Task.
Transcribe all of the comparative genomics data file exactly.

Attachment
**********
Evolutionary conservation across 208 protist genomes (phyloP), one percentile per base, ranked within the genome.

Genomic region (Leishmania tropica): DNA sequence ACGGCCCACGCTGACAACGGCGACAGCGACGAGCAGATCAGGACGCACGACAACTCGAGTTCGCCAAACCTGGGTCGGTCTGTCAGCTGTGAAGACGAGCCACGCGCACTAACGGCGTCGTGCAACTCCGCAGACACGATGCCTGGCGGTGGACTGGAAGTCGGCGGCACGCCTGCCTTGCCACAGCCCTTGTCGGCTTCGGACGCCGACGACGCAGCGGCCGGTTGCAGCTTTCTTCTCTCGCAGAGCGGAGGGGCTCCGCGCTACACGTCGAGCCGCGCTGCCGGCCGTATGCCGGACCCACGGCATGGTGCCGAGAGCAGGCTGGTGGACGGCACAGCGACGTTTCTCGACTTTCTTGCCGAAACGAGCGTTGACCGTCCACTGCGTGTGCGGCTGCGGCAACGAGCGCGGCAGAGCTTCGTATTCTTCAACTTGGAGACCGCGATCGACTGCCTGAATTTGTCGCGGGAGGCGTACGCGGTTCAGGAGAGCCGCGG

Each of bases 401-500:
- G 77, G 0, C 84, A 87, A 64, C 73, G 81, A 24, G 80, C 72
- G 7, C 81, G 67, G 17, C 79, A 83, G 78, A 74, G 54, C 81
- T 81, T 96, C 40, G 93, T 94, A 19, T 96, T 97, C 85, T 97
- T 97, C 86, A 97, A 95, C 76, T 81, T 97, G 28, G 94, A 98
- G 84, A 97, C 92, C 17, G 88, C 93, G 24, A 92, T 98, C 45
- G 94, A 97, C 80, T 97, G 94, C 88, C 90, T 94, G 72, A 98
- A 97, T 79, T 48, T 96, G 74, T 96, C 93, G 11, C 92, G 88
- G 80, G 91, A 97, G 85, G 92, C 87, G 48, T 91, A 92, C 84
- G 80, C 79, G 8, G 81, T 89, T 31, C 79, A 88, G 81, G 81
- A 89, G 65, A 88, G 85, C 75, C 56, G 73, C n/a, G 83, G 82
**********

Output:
Evolutionary conservation across 208 protist genomes (phyloP), one percentile per base, ranked within the genome.

Genomic region (Leishmania tropica): DNA sequence ACGGCCCACGCTGACAACGGCGACAGCGACGAGCAGATCAGGACGCACGACAACTCGAGTTCGCCAAACCTGGGTCGGTCTGTCAGCTGTGAAGACGAGCCACGCGCACTAACGGCGTCGTGCAACTCCGCAGACACGATGCCTGGCGGTGGACTGGAAGTCGGCGGCACGCCTGCCTTGCCACAGCCCTTGTCGGCTTCGGACGCCGACGACGCAGCGGCCGGTTGCAGCTTTCTTCTCTCGCAGAGCGGAGGGGCTCCGCGCTACACGTCGAGCCGCGCTGCCGGCCGTATGCCGGACCCACGGCATGGTGCCGAGAGCAGGCTGGTGGACGGCACAGCGACGTTTCTCGACTTTCTTGCCGAAACGAGCGTTGACCGTCCACTGCGTGTGCGGCTGCGGCAACGAGCGCGGCAGAGCTTCGTATTCTTCAACTTGGAGACCGCGATCGACTGCCTGAATTTGTCGCGGGAGGCGTACGCGGTTCAGGAGAGCCGCGG

Each of bases 401-500:
- G 77, G 0, C 84, A 87, A 64, C 73, G 81, A 24, G 80, C 72
- G 7, C 81, G 67, G 17, C 79, A 83, G 78, A 74, G 54, C 81
- T 81, T 96, C 40, G 93, T 94, A 19, T 96, T 97, C 85, T 97
- T 97, C 86, A 97, A 95, C 76, T 81, T 97, G 28, G 94, A 98
- G 84, A 97, C 92, C 17, G 88, C 93, G 24, A 92, T 98, C 45
- G 94, A 97, C 80, T 97, G 94, C 88, C 90, T 94, G 72, A 98
- A 97, T 79, T 48, T 96, G 74, T 96, C 93, G 11, C 92, G 88
- G 80, G 91, A 97, G 85, G 92, C 87, G 48, T 91, A 92, C 84
- G 80, C 79, G 8, G 81, T 89, T 31, C 79, A 88, G 81, G 81
- A 89, G 65, A 88, G 85, C 75, C 56, G 73, C n/a, G 83, G 82